Since their inception, Internet merchant accounts have offered businesses an affordable way to accept credit card and debit card payments from customers, as long as the customer used a Visa or MasterCard. Historically, many payment processors could not accept other cards like American Express or Discover, because the banks with which they held merchant accounts were exclusively associated with certain credit associations. But now Internet merchant account providers are expanding their offerings to allow merchants to give their customers the most possible flexibility when purchases are made and invoices go out.
Partially due to their popularity with business owners, American Express cards account for nearly one fourth of the total dollar volume of credit card transactions in the United States. While other issuers such as Visa may have a bigger presence abroad, American Express currently has the highest percentage of transaction dollar volume in America. The company’s adapting business model is one of the reasons for its lasting success.
Founded in 1850 as a competitor to the US Postal Service, American Express started off selling money orders and travelers checks, which are still popular today. In the 1950s American Express was among the first companies to issue charge cards, and in 1987 American Express joined Visa and MasterCard in offering true credit cards, which allowed cardholders to pay off their account balances over time, rather than at the end of each monthly pay cycle. This switch allowed American Express to branch out beyond its original business model, which focused on merchant dues and customer membership fees for cards used primarily by business people for travel and entertainment. American Express now offers many cards with no annual fees and low introductory rates, and it is the popularity of these more traditional credit cards that have prompted payment processors to offer Internet merchant accounts that accept AmEx.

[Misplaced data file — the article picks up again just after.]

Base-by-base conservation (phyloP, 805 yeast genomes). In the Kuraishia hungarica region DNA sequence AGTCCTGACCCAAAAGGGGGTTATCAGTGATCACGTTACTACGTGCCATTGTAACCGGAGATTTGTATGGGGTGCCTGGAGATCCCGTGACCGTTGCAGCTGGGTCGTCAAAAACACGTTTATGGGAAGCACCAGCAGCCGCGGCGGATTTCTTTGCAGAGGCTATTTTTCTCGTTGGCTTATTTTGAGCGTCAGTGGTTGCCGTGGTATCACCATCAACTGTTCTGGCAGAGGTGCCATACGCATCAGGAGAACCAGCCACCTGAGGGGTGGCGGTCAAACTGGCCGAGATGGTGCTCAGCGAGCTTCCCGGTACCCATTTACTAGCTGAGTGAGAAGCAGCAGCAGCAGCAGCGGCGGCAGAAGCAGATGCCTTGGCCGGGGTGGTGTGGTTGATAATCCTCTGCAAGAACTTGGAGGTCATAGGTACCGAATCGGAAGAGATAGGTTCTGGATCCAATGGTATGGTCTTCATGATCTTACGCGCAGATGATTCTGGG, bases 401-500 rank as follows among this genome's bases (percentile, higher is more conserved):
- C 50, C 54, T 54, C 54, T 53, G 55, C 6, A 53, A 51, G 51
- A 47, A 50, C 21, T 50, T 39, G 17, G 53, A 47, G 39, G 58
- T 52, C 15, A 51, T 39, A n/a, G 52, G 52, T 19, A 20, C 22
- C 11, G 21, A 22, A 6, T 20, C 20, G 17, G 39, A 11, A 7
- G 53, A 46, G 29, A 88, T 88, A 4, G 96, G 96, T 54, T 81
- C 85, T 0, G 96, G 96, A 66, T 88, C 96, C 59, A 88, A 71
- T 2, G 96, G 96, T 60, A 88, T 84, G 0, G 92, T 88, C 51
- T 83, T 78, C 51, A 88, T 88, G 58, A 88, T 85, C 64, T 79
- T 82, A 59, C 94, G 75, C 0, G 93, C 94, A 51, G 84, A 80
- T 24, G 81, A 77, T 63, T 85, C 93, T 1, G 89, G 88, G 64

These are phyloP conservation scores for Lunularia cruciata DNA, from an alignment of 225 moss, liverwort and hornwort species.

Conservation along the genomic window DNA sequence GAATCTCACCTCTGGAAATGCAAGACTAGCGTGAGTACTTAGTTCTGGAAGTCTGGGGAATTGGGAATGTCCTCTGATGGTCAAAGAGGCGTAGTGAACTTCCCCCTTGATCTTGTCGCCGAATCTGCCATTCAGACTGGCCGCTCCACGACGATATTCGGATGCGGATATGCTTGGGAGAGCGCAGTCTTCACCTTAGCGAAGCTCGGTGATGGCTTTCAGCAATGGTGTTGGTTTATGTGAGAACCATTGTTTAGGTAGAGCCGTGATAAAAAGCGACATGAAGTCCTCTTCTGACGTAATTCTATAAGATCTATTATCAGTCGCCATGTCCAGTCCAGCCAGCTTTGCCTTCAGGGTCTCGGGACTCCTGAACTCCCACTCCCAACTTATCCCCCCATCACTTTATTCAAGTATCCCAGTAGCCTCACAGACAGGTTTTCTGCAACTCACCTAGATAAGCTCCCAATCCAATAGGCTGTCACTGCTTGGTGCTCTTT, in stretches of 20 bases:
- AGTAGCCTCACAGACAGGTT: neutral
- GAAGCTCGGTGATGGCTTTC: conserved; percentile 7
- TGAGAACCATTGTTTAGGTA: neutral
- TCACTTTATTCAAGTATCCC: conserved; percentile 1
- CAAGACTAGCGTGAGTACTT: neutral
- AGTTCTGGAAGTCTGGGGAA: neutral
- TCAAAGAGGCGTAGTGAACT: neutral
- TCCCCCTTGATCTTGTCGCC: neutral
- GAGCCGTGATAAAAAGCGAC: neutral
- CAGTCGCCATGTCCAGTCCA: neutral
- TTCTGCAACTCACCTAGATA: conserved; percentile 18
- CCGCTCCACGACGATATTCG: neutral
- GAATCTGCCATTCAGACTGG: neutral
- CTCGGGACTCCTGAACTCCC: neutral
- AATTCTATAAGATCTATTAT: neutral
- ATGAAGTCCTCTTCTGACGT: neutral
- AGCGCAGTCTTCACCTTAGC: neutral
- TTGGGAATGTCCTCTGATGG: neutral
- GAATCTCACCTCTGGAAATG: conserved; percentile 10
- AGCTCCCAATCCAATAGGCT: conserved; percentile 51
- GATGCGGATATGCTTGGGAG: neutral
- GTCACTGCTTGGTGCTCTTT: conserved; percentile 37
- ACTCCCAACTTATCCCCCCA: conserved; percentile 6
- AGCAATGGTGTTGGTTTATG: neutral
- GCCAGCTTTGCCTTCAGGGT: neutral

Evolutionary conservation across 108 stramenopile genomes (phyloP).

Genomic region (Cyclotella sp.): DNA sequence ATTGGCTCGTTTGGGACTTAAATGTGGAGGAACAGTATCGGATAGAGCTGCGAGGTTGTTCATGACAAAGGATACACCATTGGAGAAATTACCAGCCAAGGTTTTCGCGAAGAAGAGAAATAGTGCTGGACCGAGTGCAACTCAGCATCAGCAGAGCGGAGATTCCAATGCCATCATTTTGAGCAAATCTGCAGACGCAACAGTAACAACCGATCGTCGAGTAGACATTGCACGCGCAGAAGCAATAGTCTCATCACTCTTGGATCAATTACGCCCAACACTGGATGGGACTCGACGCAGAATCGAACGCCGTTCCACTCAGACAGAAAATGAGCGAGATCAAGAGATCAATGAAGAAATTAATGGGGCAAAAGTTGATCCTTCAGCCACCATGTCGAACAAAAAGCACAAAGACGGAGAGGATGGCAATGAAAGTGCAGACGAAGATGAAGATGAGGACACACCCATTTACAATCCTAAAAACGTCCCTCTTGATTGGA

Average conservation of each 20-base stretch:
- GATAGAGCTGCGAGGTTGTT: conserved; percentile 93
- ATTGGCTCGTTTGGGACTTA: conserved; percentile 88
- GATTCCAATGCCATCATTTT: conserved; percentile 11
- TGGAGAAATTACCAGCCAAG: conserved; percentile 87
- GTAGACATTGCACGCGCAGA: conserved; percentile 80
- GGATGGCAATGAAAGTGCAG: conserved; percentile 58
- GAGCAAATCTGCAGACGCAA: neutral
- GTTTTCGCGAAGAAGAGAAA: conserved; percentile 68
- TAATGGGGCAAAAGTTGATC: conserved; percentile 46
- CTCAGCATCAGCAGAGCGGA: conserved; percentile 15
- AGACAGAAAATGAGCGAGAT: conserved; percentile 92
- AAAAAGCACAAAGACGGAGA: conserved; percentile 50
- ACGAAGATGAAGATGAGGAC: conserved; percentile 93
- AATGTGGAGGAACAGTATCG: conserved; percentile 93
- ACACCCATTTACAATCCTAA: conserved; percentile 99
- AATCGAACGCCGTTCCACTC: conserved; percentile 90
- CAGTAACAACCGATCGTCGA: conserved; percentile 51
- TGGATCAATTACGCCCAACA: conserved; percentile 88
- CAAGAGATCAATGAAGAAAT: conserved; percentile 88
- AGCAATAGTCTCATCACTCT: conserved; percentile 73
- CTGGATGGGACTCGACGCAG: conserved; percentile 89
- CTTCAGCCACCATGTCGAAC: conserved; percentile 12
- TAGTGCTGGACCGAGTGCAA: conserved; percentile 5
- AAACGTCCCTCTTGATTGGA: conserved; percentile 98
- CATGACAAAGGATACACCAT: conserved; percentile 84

For more information on Internet merchant accounts, please visit www.intlcardservice.com.